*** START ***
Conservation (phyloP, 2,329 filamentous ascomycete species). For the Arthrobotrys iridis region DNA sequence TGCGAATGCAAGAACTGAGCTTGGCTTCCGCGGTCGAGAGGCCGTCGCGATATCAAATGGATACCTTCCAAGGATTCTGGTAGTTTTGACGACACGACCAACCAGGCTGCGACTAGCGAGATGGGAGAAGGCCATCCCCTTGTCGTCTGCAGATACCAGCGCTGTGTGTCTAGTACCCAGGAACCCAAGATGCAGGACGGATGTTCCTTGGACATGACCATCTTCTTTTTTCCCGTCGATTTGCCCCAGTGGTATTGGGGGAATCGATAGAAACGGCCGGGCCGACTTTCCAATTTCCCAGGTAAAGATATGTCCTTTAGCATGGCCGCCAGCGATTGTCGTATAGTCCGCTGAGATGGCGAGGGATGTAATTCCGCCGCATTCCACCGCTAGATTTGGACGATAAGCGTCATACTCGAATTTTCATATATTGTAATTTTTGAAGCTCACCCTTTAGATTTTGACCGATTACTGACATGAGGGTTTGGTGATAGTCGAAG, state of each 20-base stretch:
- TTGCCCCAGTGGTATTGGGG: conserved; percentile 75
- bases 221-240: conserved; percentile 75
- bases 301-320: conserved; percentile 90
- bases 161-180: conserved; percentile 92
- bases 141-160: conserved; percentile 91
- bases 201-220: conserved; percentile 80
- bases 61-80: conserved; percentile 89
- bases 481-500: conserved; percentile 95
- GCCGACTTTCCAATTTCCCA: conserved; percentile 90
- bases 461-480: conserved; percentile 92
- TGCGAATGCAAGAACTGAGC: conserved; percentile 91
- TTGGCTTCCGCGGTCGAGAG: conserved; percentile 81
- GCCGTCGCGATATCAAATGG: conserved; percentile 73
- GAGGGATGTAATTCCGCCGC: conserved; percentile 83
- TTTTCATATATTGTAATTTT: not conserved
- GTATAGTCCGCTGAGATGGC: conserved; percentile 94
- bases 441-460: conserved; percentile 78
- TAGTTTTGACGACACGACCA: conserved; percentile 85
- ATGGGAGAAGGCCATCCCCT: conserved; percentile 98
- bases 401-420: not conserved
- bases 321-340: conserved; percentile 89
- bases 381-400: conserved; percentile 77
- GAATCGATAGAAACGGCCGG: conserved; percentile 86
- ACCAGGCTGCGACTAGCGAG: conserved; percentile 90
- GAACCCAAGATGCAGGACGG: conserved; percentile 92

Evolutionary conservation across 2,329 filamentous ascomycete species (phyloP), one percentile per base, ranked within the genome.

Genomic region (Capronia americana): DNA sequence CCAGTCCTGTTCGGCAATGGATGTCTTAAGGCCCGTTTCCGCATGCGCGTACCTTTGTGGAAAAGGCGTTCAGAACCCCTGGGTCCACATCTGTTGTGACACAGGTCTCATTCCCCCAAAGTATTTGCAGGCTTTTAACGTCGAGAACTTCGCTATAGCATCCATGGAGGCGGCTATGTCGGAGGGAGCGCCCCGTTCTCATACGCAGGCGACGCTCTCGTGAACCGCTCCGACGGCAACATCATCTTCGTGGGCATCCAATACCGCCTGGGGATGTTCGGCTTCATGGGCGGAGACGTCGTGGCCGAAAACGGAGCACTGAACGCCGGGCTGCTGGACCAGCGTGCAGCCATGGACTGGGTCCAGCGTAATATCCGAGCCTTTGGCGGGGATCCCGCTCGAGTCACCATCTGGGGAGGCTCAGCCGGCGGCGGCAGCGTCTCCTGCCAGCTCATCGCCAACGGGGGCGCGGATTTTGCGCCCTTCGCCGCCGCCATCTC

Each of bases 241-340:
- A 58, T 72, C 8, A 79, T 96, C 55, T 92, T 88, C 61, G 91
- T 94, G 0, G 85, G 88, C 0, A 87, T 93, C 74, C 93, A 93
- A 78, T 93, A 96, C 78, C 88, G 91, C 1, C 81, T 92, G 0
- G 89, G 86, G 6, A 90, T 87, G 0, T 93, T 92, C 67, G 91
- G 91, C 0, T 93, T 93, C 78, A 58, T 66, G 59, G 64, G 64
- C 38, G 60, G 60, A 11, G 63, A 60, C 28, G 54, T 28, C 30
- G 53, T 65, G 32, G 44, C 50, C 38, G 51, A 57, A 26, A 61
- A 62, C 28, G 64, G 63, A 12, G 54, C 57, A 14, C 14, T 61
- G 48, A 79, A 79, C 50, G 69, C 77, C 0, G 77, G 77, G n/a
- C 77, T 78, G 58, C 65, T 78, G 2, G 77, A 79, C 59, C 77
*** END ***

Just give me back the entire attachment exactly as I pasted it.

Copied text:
Conservation (phyloP, 2,329 filamentous ascomycete species). For the Arthrobotrys iridis region DNA sequence TGCGAATGCAAGAACTGAGCTTGGCTTCCGCGGTCGAGAGGCCGTCGCGATATCAAATGGATACCTTCCAAGGATTCTGGTAGTTTTGACGACACGACCAACCAGGCTGCGACTAGCGAGATGGGAGAAGGCCATCCCCTTGTCGTCTGCAGATACCAGCGCTGTGTGTCTAGTACCCAGGAACCCAAGATGCAGGACGGATGTTCCTTGGACATGACCATCTTCTTTTTTCCCGTCGATTTGCCCCAGTGGTATTGGGGGAATCGATAGAAACGGCCGGGCCGACTTTCCAATTTCCCAGGTAAAGATATGTCCTTTAGCATGGCCGCCAGCGATTGTCGTATAGTCCGCTGAGATGGCGAGGGATGTAATTCCGCCGCATTCCACCGCTAGATTTGGACGATAAGCGTCATACTCGAATTTTCATATATTGTAATTTTTGAAGCTCACCCTTTAGATTTTGACCGATTACTGACATGAGGGTTTGGTGATAGTCGAAG, state of each 20-base stretch:
- TTGCCCCAGTGGTATTGGGG: conserved; percentile 75
- bases 221-240: conserved; percentile 75
- bases 301-320: conserved; percentile 90
- bases 161-180: conserved; percentile 92
- bases 141-160: conserved; percentile 91
- bases 201-220: conserved; percentile 80
- bases 61-80: conserved; percentile 89
- bases 481-500: conserved; percentile 95
- GCCGACTTTCCAATTTCCCA: conserved; percentile 90
- bases 461-480: conserved; percentile 92
- TGCGAATGCAAGAACTGAGC: conserved; percentile 91
- TTGGCTTCCGCGGTCGAGAG: conserved; percentile 81
- GCCGTCGCGATATCAAATGG: conserved; percentile 73
- GAGGGATGTAATTCCGCCGC: conserved; percentile 83
- TTTTCATATATTGTAATTTT: not conserved
- GTATAGTCCGCTGAGATGGC: conserved; percentile 94
- bases 441-460: conserved; percentile 78
- TAGTTTTGACGACACGACCA: conserved; percentile 85
- ATGGGAGAAGGCCATCCCCT: conserved; percentile 98
- bases 401-420: not conserved
- bases 321-340: conserved; percentile 89
- bases 381-400: conserved; percentile 77
- GAATCGATAGAAACGGCCGG: conserved; percentile 86
- ACCAGGCTGCGACTAGCGAG: conserved; percentile 90
- GAACCCAAGATGCAGGACGG: conserved; percentile 92

Evolutionary conservation across 2,329 filamentous ascomycete species (phyloP), one percentile per base, ranked within the genome.

Genomic region (Capronia americana): DNA sequence CCAGTCCTGTTCGGCAATGGATGTCTTAAGGCCCGTTTCCGCATGCGCGTACCTTTGTGGAAAAGGCGTTCAGAACCCCTGGGTCCACATCTGTTGTGACACAGGTCTCATTCCCCCAAAGTATTTGCAGGCTTTTAACGTCGAGAACTTCGCTATAGCATCCATGGAGGCGGCTATGTCGGAGGGAGCGCCCCGTTCTCATACGCAGGCGACGCTCTCGTGAACCGCTCCGACGGCAACATCATCTTCGTGGGCATCCAATACCGCCTGGGGATGTTCGGCTTCATGGGCGGAGACGTCGTGGCCGAAAACGGAGCACTGAACGCCGGGCTGCTGGACCAGCGTGCAGCCATGGACTGGGTCCAGCGTAATATCCGAGCCTTTGGCGGGGATCCCGCTCGAGTCACCATCTGGGGAGGCTCAGCCGGCGGCGGCAGCGTCTCCTGCCAGCTCATCGCCAACGGGGGCGCGGATTTTGCGCCCTTCGCCGCCGCCATCTC

Each of bases 241-340:
- A 58, T 72, C 8, A 79, T 96, C 55, T 92, T 88, C 61, G 91
- T 94, G 0, G 85, G 88, C 0, A 87, T 93, C 74, C 93, A 93
- A 78, T 93, A 96, C 78, C 88, G 91, C 1, C 81, T 92, G 0
- G 89, G 86, G 6, A 90, T 87, G 0, T 93, T 92, C 67, G 91
- G 91, C 0, T 93, T 93, C 78, A 58, T 66, G 59, G 64, G 64
- C 38, G 60, G 60, A 11, G 63, A 60, C 28, G 54, T 28, C 30
- G 53, T 65, G 32, G 44, C 50, C 38, G 51, A 57, A 26, A 61
- A 62, C 28, G 64, G 63, A 12, G 54, C 57, A 14, C 14, T 61
- G 48, A 79, A 79, C 50, G 69, C 77, C 0, G 77, G 77, G n/a
- C 77, T 78, G 58, C 65, T 78, G 2, G 77, A 79, C 59, C 77